How Did I Get Here?

Watching my dogs run in the sun, I laugh as Sputnik chases a butterfly. The Santa Ana wind is blowing and the gusts carry the insect higher into the blue bright heat of mid-day, but she does not give up. Back and forth she races beneath it, squinting into the sun and dust.

I wonder how dogs keep sand-grit out of their eyes enough to not stop chasing what it is they are after.

I cup my hand against my face as another gust blows sand at me angrily. My shadow on the ground does the same and I suspect my hair looks crazier than hers does.

Woola licks my hand absently as he jogs by.

It’s a lovely day.

In between gusts, I look around the yard. My yard. Outside my house.

How did I get here?

How did I get to this point in my life? What’s next? Does anyone other than me even care?

I am annoyed, having just read a couple letters from a prison penpal. I once applied to work in a juvenile detention facility for mentally ill young people, many centuries ago; this was before I worked as a youth counselor and had to go ‘inside’ to meet with my clients. The sound of large locks closing behind me and the inability to carry even a ballpoint pen into the meeting room was appalling. My church has a prison ministry, where they go to some of the toughest places on the planet to visit with incarcerated folks (San Quentin, Pelican Bay, or Tehachapi Prison, anyone? How about Corcoran, where Charles Manson has lived since about 1971? Yep, the prison ministry volunteers have been and go to them all). However, knowing my aversion to that locking sound and my lack of keys or ability to affect my own departure from such locales caused me to volunteer instead for the letter writing end of the ministry. I got a request to put cash on the books, which I understand — people need stuff, especially when chances are slim that they will ever get out. However, when you tell me you don’t want anything in one letter but then ask for a lo of cash monies t in the next? I got problems.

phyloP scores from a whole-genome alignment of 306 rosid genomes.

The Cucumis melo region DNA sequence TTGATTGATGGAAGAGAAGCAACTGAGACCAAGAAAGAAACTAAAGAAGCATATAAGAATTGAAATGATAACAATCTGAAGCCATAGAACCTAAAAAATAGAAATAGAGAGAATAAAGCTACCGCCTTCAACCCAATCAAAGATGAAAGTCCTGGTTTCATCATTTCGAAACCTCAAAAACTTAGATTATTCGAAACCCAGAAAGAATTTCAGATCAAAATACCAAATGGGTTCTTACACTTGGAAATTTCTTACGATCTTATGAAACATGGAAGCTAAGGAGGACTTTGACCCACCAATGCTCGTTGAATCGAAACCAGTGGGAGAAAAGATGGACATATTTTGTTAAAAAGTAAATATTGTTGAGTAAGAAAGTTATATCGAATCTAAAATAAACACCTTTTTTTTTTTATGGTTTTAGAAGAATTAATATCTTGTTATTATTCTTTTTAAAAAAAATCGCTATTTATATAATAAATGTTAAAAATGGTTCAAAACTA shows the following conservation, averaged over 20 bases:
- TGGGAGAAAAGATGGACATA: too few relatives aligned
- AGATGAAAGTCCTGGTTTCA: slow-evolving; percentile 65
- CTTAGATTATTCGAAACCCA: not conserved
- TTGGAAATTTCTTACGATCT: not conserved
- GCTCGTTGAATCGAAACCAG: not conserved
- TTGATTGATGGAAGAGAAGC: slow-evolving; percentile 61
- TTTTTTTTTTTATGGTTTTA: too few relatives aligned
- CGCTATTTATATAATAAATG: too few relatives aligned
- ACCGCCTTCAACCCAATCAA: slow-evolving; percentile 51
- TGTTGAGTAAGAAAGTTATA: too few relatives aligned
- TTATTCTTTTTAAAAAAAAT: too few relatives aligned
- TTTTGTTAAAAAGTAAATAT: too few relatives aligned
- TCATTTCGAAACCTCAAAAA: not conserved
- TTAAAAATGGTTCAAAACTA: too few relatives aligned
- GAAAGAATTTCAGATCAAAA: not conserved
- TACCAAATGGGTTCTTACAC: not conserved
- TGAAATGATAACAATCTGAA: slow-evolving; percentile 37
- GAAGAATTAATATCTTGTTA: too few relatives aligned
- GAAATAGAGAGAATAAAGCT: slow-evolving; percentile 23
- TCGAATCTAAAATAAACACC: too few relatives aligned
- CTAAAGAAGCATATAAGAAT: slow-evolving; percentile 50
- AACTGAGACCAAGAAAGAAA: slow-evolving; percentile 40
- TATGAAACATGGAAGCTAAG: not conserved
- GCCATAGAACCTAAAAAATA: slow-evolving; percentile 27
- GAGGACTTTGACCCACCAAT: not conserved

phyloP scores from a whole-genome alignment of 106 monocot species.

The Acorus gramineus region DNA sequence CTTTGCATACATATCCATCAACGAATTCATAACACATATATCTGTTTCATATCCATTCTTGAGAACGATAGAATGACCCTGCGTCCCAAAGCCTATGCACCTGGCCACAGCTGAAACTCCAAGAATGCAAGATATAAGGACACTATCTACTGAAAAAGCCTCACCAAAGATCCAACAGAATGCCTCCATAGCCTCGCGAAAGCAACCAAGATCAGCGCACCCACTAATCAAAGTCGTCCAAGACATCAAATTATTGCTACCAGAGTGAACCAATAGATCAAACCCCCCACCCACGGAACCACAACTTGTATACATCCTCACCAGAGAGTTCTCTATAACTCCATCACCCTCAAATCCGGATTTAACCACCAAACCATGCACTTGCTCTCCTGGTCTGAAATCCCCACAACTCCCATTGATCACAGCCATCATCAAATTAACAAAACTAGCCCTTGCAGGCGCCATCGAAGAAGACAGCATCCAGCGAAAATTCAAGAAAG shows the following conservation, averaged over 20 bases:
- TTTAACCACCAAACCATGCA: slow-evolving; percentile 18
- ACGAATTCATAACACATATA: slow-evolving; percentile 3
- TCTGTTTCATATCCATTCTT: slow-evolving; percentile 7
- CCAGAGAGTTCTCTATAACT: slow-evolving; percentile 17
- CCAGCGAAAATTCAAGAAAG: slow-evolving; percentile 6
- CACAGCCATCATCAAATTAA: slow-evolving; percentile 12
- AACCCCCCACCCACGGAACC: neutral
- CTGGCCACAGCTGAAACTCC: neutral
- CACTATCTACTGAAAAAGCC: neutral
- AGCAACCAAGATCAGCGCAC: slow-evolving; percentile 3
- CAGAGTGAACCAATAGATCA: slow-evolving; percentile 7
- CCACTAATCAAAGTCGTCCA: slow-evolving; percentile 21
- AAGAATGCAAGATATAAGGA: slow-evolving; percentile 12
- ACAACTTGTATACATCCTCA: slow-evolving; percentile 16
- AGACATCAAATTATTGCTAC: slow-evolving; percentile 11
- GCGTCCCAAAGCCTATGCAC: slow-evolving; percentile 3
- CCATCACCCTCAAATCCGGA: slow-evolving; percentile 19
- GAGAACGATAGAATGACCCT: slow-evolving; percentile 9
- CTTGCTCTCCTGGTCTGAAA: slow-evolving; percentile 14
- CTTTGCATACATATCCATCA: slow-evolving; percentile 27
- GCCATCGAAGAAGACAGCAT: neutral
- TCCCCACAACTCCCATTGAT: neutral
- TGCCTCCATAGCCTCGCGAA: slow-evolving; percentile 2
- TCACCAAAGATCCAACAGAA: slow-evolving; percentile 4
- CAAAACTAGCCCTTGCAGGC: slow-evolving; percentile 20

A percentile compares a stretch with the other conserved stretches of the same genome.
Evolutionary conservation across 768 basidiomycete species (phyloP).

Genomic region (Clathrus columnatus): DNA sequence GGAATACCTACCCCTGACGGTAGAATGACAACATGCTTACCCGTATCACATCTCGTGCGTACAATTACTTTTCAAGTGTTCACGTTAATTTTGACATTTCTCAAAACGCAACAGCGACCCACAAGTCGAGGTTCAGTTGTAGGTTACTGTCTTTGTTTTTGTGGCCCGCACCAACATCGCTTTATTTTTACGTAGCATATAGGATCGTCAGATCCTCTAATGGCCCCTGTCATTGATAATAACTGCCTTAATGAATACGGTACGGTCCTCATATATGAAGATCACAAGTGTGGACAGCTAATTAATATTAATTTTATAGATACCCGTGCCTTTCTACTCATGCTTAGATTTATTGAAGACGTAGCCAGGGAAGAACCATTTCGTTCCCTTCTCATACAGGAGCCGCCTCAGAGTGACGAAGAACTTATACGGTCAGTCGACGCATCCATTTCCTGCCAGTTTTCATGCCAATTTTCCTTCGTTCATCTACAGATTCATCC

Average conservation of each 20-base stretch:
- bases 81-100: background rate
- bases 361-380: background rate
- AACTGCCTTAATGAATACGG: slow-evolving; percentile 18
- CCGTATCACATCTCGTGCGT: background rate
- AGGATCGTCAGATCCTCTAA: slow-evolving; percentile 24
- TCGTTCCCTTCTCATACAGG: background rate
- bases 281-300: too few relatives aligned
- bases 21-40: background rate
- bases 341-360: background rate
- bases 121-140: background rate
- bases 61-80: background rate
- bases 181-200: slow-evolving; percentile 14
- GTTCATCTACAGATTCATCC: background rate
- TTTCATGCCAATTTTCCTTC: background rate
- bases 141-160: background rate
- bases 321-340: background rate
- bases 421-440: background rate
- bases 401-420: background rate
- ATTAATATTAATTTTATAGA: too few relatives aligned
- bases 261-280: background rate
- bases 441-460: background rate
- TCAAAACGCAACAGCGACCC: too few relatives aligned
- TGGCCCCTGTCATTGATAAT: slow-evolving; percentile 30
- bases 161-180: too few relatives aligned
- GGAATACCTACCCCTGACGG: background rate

I mean, I know how to answer, but I am saddened at the general thought of someone young enough to be my daughter — who has a daughter of her own — locked up possibly for the rest of her life.

An existential whats-it moment of dread, panic, depression, sorrow, wonder, amazement, accomplishment, glee, resignation, and determination all rolled into one.

How did I get here?

That girl could be me. I could have turned left one day, a long time ago, and made a decision that would have put me behind bars forever. Where I would never have seen my son grow up. Where I would have never had the chance to buy another home or another car or complain about having more month than money when I pay my bills. Where I would have not gone on to get my terminal degree or have the opportunity to teach online.

Where I would never have had the chance to stand in the sun, watching my two dogs play.

Where I would never have had the chance to meet you. Or you, or even you.

No matter what, I’m glad I made it here.

Thank you for being here with me, and I hope you’ll do me a favor once in a while?

Remind me that no bars hold me. That I have the keys: all I need to do is step out of my own head once in a while to be free.

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